Why do we tell the stories that we tell?

On the occasion of my wife’s birthday, we’re in Melbourne for the week. For the first time since COVID hit our shores, we find ourselves in the CBD with time on our hands.

Suze likes to spend hours poking around markets; I’d sooner stick wasps up my arse, frankly. Luckily, we’re accustomed to giving each other space to do our own thing, rather than approaching every outing as a joint activity.

Fear not: we also have a shared calendar of events with multiple highlights and points of interest and time spent with friends – those who haven’t contracted COVID in the last couple of days. I’m not leaving the poor woman entirely to her own devices on the august occasion of reaching three-score years and ten.

So anyway, this morning, Suze was buying music-themed socks at the Vicky Market (hey, it’s her birthday) and trying to work out the location and name of that pub she went to with the girls that one time that sells Belgian cherry beer: an absorbing task for a woman with scant sense of direction and a love of Kriek.

I took myself off to the Immigration Museum. For the first time in, oooh, probably 15 years.

The immediate aim was to get a better picture of 19th-century European immigration to Victoria for a story – which may or may not ever see the light of day.

Then I found myself drawn into the contemporary exhibits, especially a video project by a bunch of young foreign students, talking about why they came to Australia; how difficult but rewarding it was to leave home; how it can be tricky to make connection with Aussies; pressure of English-language tests; challenges of day-to-day living, etc.

The Immigration Museum offers rich inspiration for storytellers. It’s a whole museum of individual stories, unique perspectives. The entire second floor of the museum is currently devoted to an exploration of personal and group identity through a variety of interactive exhibits. One brilliant video installation is a multi-viewpoint account of a racist incident on a Melbourne tram.

In a roundabout way, the museum made me think more deeply about what I do as a writer. Because, if I had to define myself, my identity, ‘writer’ would be a salient word, and ‘storyteller’ would be another, along with ‘immigrant’.

The easy bit first:

As an educational writer, an author of English courses, I seek out interesting materials (writings and recordings) for students and their teachers to analyse and discuss. Some of them are personal stories; many of them are ‘bigger picture’ journalistic themes. I come up with (hopefully) challenging and diverse ways for students to assimilate the language from these materials in group and individual tasks, and express something of their own ideas, about things of significance to them, through the language that they have just learned.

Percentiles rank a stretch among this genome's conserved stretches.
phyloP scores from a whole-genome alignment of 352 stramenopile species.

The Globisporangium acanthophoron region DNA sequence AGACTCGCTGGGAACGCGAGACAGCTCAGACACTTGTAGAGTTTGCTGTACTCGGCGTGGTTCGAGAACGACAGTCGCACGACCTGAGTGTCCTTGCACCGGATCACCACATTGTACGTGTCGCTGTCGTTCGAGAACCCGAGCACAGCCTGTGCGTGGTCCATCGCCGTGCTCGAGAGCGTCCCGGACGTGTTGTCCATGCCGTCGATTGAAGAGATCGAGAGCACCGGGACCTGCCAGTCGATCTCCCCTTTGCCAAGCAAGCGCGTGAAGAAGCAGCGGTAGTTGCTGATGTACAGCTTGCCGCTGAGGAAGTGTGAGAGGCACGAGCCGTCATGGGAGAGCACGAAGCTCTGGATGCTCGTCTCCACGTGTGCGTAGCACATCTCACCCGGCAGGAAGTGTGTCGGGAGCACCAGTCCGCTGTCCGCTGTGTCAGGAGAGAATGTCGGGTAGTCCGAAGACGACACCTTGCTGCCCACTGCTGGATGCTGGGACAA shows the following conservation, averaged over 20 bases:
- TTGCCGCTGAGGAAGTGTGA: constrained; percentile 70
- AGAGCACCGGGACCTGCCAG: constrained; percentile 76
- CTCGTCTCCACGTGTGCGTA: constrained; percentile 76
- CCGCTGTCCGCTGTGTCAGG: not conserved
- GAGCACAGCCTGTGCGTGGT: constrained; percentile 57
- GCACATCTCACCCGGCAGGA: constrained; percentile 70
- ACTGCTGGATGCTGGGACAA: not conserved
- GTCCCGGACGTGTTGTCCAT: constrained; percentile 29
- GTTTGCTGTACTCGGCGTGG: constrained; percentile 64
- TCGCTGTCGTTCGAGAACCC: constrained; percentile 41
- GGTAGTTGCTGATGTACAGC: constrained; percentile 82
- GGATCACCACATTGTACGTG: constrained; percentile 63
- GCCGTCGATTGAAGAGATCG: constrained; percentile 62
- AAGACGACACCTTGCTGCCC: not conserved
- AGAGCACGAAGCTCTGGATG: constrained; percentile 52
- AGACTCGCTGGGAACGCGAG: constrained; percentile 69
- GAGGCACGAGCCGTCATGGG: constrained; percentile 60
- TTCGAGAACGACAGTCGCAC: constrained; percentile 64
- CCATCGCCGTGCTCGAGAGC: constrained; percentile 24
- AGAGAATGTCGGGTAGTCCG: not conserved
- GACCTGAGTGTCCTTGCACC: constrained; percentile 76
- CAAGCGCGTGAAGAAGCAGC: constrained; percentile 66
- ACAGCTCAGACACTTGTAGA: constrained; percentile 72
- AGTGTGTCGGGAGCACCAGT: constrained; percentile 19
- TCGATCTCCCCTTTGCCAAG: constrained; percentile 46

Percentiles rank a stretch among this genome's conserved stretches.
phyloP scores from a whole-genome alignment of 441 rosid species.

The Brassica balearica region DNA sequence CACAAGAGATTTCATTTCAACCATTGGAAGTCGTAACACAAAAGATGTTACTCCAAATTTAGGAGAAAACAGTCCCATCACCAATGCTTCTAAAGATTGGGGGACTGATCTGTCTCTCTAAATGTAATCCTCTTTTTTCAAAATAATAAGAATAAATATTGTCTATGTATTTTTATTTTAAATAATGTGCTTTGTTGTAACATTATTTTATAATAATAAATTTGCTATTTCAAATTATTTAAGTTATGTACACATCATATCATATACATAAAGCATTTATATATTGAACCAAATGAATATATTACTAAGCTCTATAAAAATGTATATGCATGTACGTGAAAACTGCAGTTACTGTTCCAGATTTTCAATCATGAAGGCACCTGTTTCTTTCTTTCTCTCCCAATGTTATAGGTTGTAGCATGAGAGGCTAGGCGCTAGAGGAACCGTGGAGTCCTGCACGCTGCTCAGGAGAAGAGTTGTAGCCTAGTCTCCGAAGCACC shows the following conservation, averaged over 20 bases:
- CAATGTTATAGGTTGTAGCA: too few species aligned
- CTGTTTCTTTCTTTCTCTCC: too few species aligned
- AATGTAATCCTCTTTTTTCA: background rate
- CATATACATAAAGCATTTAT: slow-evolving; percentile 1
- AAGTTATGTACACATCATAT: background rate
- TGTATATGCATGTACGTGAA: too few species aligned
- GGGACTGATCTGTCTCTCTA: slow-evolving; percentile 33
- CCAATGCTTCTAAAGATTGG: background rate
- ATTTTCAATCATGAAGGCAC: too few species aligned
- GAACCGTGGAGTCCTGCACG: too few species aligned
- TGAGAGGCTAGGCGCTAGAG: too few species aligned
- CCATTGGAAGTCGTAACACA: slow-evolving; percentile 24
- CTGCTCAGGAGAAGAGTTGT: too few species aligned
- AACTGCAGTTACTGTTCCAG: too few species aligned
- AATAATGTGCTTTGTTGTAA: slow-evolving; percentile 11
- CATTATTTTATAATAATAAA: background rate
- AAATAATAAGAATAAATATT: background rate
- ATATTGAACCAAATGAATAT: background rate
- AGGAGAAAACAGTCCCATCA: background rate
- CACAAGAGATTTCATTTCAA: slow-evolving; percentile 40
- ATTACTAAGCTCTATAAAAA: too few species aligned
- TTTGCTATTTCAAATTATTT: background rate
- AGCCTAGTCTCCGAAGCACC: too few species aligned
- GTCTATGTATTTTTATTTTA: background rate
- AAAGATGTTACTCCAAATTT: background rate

‘My’ students may soon find themselves having to jump through the IELTS hoop to get a study place or a job in Australia, just like the young participants in the video.

That’s a well-defined, well-understood writing activity. It has been my livelihood for 20-odd years. I’m good at it and it earns me a good living.

What about my other writing, though – my storytelling here on Medium, Substack and elsewhere? Why in hell do I do that? What is it for? What do I hope to achieve? Am I any good at it – or should I try to pass it off as an extended joke, like that time Joaquin Phoenix ‘quit’ acting to follow his destiny as a hip-hop artist?

These are uncomfortable questions.

I’ve thought of my little collection of tales as proudly diverse, but getting an inkling this morning of the vast breadth of human experience in this one city in this one country, I realise with a jolt how limited my ambit as a storyteller has been these last 18 COVID months. There are an awful lot of lonely, arty, middle-class, middle-aged men and women in my stories, reevaluating their privileged, comfortable lives. Usually in a southern Australian bush or coastal setting.

Oh, crap!

They’re all stories about me, with a bit of gender and ethnicity swapping thrown in.

They’re intended to be entertaining: funny and/or moving; at the least, curiosity-piqueing. Beyond that they’re all a quest for self-definition and for contact: a reaching out and at the same time, a reaching in.

It’s that, perhaps, that makes me uncomfortable, and why I didn’t stay long on that second floor of the museum. I’m accustomed to reeling off my life story as a bunch of autobiographical factoids and career accomplishments which are smugly comforting – but nigh meaningless. They don’t sum up me at all.

In truth, I really don’t know who I am. Maybe if I delve too deeply, I won’t like who I find – or I’ll find nobody at all?

Why do you write, or paint, or photograph, or do whatever creative work you do, gentle reader?

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